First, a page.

State Senate Votes to Strip Officials From Keeping Guns out of Government Buildings

Phoenix, AZ – Current law permits city, county, state and other governments to
declare their facilities a weapons-free zone solely by posting
signs and making arrangements to check the guns of those who
enter. This measure would say all public buildings are open for
weapons. Only if there were either fixed metal detectors or
security guards with hand wands could guns be legally precluded.
Sen. Ron Gould said the current law is based on a fallacy that
having a sticker on the door declaring a
building to be gun free really makes it so.

(But that's not reality, folks. The stickers only stop law-
abiding citizens. If you're a criminal, the stickers don't stop
you. If you're psychotic, the stickers don't stop you. But it
does disarm law-abiding citizens. So should one of those
psychotic or criminal with evil intent come into the building,
essentially you've disarmed anybody that might be able to defend

But Sen. Steve Gallardo said the answer is not more people with
more guns. And he said senators should consider their own

(If we want to make sure that our facilities are safe, let's make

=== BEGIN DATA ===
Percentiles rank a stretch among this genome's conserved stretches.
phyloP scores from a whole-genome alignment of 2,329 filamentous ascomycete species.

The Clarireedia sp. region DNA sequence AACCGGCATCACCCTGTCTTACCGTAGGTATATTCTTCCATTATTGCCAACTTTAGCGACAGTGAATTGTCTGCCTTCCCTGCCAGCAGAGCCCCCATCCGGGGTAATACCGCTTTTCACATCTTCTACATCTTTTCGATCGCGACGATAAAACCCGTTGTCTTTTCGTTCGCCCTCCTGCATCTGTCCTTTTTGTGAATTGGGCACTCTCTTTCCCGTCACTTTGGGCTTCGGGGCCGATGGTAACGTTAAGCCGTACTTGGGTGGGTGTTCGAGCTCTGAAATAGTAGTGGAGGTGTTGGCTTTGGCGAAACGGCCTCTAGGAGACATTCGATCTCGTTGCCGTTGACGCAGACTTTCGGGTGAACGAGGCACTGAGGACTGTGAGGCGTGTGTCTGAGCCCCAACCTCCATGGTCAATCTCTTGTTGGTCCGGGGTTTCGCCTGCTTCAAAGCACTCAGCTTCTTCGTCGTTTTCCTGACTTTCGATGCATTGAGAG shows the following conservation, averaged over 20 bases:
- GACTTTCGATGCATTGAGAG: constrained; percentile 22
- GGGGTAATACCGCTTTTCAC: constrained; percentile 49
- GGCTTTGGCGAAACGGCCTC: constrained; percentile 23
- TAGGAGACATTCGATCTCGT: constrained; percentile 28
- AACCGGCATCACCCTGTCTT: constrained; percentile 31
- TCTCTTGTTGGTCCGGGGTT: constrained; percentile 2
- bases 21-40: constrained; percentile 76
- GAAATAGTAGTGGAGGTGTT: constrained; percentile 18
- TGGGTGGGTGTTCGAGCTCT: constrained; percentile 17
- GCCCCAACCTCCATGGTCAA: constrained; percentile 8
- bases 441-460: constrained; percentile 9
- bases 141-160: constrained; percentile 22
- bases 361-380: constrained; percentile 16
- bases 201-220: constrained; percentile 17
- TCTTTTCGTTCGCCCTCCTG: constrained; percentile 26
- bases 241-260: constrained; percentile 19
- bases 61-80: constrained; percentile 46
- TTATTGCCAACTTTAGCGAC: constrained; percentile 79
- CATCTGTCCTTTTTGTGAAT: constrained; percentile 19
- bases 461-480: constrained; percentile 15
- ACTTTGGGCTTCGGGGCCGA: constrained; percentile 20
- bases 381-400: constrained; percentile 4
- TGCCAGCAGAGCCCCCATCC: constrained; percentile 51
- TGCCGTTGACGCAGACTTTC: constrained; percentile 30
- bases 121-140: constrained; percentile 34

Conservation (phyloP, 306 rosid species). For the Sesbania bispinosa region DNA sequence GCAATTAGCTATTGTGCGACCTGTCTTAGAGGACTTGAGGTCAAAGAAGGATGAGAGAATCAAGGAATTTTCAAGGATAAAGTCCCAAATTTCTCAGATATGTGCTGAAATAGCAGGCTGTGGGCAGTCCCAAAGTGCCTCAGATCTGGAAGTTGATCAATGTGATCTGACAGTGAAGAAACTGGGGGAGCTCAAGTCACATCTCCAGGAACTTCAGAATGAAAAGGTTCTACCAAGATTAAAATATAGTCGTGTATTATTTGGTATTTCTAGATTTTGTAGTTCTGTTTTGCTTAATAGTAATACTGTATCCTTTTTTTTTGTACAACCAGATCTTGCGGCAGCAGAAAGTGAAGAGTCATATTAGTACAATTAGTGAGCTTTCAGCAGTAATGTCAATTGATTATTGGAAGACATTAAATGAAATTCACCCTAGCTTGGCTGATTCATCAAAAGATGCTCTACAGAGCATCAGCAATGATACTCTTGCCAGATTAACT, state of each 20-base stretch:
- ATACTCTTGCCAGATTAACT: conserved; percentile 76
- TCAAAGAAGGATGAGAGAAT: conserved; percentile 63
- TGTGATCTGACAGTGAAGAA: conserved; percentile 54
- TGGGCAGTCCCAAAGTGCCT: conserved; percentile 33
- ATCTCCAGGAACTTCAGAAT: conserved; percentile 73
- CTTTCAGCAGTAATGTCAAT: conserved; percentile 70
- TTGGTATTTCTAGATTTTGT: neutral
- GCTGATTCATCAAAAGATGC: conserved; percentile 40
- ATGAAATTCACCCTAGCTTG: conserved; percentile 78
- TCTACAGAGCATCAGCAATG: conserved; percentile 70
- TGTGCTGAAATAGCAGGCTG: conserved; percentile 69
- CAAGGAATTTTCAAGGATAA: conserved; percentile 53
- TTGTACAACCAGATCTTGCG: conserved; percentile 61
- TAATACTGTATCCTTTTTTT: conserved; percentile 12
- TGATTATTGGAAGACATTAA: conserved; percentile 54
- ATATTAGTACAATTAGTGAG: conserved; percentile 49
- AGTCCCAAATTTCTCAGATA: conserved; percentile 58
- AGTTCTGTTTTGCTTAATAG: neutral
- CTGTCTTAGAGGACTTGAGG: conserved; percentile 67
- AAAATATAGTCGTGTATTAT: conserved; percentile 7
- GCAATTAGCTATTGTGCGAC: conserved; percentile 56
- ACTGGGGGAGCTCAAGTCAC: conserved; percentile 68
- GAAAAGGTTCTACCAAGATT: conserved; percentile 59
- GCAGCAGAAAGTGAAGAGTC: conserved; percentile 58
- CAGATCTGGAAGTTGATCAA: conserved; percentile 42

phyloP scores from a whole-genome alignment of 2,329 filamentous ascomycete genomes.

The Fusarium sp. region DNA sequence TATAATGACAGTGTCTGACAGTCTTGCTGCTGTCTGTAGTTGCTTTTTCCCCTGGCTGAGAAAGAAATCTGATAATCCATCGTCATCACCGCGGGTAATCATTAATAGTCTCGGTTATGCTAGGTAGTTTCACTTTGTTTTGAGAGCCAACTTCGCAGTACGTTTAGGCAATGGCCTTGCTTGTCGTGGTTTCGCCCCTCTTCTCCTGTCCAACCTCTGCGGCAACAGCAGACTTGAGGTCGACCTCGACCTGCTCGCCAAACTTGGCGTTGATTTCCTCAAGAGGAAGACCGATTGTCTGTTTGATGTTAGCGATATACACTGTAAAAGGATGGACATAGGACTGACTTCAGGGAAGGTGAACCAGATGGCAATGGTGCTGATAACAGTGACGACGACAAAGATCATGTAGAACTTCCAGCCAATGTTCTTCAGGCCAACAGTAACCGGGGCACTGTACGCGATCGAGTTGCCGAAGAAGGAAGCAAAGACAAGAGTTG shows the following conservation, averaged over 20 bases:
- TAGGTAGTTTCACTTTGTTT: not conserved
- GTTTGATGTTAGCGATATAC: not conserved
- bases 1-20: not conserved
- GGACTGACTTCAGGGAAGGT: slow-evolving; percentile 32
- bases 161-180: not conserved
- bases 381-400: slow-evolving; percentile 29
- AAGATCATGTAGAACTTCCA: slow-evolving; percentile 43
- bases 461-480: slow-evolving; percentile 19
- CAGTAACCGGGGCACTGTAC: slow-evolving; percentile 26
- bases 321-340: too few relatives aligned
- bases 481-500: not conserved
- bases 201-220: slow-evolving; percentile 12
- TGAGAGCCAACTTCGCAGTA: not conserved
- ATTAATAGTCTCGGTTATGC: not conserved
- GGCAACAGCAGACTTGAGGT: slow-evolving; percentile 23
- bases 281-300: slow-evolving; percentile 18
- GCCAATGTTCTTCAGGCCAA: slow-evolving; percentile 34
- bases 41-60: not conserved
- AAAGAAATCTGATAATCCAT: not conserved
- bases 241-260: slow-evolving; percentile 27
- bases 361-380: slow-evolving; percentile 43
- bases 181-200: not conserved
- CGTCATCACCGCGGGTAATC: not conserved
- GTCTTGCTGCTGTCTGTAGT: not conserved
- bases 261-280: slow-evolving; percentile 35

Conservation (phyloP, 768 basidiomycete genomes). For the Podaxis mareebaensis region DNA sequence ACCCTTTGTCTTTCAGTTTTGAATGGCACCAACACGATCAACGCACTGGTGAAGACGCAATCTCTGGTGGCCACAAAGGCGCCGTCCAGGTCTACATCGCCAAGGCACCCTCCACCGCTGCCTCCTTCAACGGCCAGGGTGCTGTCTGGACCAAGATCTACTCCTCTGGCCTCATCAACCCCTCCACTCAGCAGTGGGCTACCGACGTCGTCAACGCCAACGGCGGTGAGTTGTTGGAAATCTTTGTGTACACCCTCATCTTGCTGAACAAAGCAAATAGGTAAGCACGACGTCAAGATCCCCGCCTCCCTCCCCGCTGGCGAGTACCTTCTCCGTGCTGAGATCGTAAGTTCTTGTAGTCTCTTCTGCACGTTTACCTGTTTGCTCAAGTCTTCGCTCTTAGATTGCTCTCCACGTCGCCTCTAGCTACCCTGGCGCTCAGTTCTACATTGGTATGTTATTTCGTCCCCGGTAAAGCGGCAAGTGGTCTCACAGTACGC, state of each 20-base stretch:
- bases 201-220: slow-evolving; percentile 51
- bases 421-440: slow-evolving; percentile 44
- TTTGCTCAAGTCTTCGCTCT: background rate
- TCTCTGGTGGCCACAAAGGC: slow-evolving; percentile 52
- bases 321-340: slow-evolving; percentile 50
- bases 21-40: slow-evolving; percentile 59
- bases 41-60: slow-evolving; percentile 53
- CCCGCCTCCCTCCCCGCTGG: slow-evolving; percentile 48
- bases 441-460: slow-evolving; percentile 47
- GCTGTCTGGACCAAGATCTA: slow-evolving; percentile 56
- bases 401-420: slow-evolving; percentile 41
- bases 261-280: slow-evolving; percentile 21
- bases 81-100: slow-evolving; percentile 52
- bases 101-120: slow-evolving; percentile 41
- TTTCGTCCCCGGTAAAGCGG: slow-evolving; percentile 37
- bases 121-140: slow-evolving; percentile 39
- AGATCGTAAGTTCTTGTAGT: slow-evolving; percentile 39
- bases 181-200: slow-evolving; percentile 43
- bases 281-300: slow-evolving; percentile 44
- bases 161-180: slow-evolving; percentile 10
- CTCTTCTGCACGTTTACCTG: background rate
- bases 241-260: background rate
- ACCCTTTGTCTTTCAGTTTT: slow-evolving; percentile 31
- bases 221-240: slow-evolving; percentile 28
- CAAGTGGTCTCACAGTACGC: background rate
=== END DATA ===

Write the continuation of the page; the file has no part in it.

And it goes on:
sure we have adequate security. The notion that someone could be
sitting right up behind us with a firearm while we're debating a
particular issue, let it be abortion or immigration, something
that's very emotional, and you have someone sitting in back of us
with a gun, I'm sorry. The only thing that's going to protect us
is Miss Klein.)

That reference is to Sen. Lori Klein who admitted she carries her
380 Ruger in her purse when she comes into the building. But
Gould said Gallardo's complaint proves his point. He said the
Senate is posted on the doors as a no-gun zone, though Senate
President Russell Pearce has exempted senators. Gould said those
postings are meaningless.

(We know that there's guns inside of the building. The point is,
if we really wanted to secure the Senate we would run people
through a metal detector if we wanted to disarm them. But that's
really what we're talking about, whether people want to feel safe
or they really want to be safe.)

And Gould said absent those metal detectors -- detectors that
Pearce has sworn he never would install -- people coming into the
building should be able to arm themselves for protection. For
Arizona Public Radio this is Howard Fischer.